A couple weeks ago I came across an interesting tweet from Kim Thomas (@PPCkimpossible).

Image of fine foods

Working primarily with ecommerce accounts, I believe that the actual message of the text ad isn’t as important as the way the ad is presented. In other words, user attention gravitates toward ad features such as extensions, extended headlines (where description line one ends in a period and becomes part of the headline), and brand mentions, rather than the content. For example, let’s take a look at the ads we see for a search of “blue running shoes.”

Image of search results
“Blue Running Shoes” ad results

As I review these results, my immediate thoughts include:

  • Recognition of popular brands (Zappos and Dick’s Sporting Goods)
  • The first ad occupying more space than the other two
  • The second and third ads having long headlines
  • The messaging in the fourth ad speaking to the “Iconic Pump Reimaged”

Only one of these ads actually speaks to “blue running shoes.” Luckily for Zappos, their ad is also the most appealing so they would garner my click. But think about this concept. The ads for Dick’s Sporting Goods and Reebok also have appealing ads, even though they don’t speak directly to “blue running shoes.” In fact, if these ads utilized extensions I would be just as willing to click due to their ability to captivate my attention.

A core fundamental concept of PPC text ad writing is to include the targeted keyword in your ad. However, with all of the “add-on” features available for text ads, it’s now just as important to make your ad more prominent. It’s a case of quantity (larger, more eye-catching ad units) vs. quality (ads that speak directly to the search query regardless of size). To top it off, we haven’t even mentioned Shopping ads. Due to their visual nature, Shopping ads tend to get the first view, already putting text ads at a disadvantage.

So what is my conclusion based upon everything I’ve said? Are “good” text ads now more about filling the unit with as many shiny features as possible? I wouldn’t go that far, but I would argue that the traditional concept of writing text ads has changed. Though still necessary, utilizing targeted keywords and having a clear call to action aren’t as important as they once were. Having made this statement, proper ad group structure and the use of appropriate landing pages has never been more important.

Think about it. Much more effort is being put into the formatting of text ads rather the message. It’s great to have shiny ads that will boost CTR, but we know that the conversion is the more important metric. Take a look at the results for “white dress shirts for men.”

Image of Google Ads
A search for “white dress shirts for men”

We see some pretty well-known brands here between Paul Fredrick, Amazon, and Brooks Brothers. We also see lots of shiny features between seller ratings, sitelinks, extended headlines and more. And the first ad also speaks to white dress shirts for men. The problem is that each landing page goes to a destination which doesn’t focus on white shirts (I checked). The pages present shirt options, but the white ones are either thrown into the larger selection of shirts or aren’t shown. Thus, CTR is probably good while conversion rate suffers.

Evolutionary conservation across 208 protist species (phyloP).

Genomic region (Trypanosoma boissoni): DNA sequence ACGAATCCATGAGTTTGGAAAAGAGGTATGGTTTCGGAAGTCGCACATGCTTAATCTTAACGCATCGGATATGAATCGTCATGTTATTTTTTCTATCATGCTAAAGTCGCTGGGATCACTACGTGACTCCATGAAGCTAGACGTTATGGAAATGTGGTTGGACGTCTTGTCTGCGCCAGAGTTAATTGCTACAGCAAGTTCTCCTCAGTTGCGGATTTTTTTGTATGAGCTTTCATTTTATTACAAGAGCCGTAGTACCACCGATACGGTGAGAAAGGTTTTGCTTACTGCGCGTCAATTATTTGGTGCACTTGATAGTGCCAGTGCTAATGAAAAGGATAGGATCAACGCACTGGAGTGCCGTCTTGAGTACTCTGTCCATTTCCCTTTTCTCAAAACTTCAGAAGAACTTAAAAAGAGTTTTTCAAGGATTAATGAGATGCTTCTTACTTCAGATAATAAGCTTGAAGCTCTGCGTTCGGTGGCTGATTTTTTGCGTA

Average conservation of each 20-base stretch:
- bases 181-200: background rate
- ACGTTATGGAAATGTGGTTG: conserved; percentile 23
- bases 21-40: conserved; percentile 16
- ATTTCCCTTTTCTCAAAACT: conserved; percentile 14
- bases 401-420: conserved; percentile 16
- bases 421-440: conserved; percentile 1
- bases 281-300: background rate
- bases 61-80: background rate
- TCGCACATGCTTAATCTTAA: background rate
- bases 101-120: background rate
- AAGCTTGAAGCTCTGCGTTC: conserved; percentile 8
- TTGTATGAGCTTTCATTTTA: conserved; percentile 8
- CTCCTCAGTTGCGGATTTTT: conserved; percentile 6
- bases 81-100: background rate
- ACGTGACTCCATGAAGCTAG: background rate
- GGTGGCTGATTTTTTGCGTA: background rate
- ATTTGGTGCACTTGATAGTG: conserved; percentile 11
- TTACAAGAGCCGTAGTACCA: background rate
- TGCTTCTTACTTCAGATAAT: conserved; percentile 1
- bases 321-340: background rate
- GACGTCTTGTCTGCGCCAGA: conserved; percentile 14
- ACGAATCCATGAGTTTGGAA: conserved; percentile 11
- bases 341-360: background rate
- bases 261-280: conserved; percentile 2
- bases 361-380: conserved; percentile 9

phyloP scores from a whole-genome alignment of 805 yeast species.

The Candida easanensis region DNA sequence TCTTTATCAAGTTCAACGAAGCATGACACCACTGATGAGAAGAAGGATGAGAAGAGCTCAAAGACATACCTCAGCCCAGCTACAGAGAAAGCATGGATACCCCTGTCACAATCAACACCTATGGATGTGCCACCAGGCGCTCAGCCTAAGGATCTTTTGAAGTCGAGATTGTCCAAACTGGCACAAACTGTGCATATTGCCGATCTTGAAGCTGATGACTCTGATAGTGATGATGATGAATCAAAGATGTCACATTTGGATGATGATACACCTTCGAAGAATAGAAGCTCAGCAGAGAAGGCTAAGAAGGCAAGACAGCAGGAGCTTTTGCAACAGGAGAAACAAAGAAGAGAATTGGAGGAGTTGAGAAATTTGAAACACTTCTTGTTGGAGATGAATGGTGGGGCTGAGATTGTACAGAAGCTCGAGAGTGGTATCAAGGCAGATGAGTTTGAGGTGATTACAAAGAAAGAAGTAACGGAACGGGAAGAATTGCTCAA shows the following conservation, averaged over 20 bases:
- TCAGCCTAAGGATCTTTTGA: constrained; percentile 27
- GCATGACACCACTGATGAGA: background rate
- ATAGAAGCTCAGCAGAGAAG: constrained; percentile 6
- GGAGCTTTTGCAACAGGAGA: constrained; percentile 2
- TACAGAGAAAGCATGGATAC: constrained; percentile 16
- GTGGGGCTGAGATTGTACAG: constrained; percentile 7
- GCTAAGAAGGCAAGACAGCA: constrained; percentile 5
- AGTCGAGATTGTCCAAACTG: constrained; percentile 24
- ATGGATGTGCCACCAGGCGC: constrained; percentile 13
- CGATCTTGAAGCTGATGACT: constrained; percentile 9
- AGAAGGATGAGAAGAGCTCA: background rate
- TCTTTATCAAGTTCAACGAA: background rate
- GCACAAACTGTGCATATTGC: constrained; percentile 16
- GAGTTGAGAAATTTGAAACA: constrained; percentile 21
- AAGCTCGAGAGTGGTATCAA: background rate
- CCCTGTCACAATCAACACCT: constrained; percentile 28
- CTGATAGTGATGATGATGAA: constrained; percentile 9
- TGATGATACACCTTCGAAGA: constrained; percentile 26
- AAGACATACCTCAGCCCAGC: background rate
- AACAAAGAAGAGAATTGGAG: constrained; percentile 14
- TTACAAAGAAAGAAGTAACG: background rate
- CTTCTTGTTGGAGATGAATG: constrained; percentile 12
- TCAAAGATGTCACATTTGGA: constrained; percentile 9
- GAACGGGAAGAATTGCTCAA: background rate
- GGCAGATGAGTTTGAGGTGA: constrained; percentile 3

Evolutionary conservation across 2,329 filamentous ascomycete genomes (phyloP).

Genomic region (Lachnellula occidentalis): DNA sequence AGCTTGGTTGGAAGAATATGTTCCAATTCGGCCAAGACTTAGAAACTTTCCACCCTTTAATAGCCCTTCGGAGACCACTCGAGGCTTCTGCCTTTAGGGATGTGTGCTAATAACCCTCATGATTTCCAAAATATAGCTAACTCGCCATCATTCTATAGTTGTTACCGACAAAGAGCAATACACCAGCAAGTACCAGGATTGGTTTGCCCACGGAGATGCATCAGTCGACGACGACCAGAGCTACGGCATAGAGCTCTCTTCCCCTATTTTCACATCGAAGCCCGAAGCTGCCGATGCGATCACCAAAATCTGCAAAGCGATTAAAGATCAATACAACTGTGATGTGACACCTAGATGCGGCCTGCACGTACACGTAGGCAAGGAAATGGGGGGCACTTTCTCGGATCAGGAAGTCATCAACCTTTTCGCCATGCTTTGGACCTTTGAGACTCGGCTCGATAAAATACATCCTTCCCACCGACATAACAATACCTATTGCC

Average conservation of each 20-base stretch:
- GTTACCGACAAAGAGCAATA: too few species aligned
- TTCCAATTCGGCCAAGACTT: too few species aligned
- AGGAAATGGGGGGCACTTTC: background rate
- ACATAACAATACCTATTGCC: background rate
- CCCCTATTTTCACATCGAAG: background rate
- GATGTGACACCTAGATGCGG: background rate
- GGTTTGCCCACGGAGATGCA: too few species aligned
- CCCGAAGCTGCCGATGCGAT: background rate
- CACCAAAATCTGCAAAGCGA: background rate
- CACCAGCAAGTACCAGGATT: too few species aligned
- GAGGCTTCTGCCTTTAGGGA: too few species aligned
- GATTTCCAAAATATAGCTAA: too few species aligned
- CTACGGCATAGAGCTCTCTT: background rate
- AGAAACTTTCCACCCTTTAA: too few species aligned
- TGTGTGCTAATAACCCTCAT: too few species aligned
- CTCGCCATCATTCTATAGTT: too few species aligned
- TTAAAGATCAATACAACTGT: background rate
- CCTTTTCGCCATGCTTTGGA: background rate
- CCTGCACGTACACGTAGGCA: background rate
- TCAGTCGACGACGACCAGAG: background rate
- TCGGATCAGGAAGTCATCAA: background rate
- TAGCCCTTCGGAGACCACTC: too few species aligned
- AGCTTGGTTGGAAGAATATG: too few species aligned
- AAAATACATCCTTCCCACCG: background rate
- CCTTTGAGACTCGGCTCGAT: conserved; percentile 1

You Can Have Your Cake And Eat It Too

The solution is not rocket science and goes back to PPC fundamentals. Your ads can contain all the bells and whistles they want, but make sure their respective ad groups are structured correctly. That means if the user is searching for “donut shop k cups,” show that person an ad that speaks to donut shop k cups and an associated landing page that focuses on donut shop k cups. By all means, add all of the extra features to your ads. As long as the relevance from query to landing page is there, you have a win-win situation for both CTR and conversion rate.

As far as streamlining text ad formatting and ad extension creation, here are a few tips to follow.

Text Ad Taxonomy

Every ad group should have at least four ads. Two ads should be geared toward desktop users and two toward mobile. At least one ad for each device should have the opportunity to have an extended headline. If possible, try to utilize the specific keyword and/or offer as part of the extended headline in order to emphasize it that much more. In the example below, the offer is more pronounced as part of the headline.

Image of Keurig ad
Extended headline ad

Mobile ads should have no more than 60 characters between description lines one and two in order to avoid truncation. Also, with description line two sometimes getting cut off on mobile devices, at least one ad should have the call to action in description line one.

Finally, all display URLs should be written with proper casing. When the URL shows in its normal spot, it will always be lowercase throughout, but it can show in the headline as well. BestBuy.com looks better and fits with brand recognition better than bestbuy.com

Ad Extensions

At the very least, callout extensions and review extensions should be set at the account level while sitelinks can run at the campaign. If you want to go more granular that’s fine, but generally these levels will suffice. The seller ratings extension and Google+ followers will automatically be applied if criteria are met. Call, location, and app extensions are nice to have if relevant, but I consider them secondary.

Final Thoughts

Circling back to the original tweet from Kim, my answer is that users may skim the ad copy, but they don’t fully read it. Like many things in life, presentation tends to be more important than the actual content. That’s fine, but make sure you are consistent from search query to landing page in order get the best of both worlds.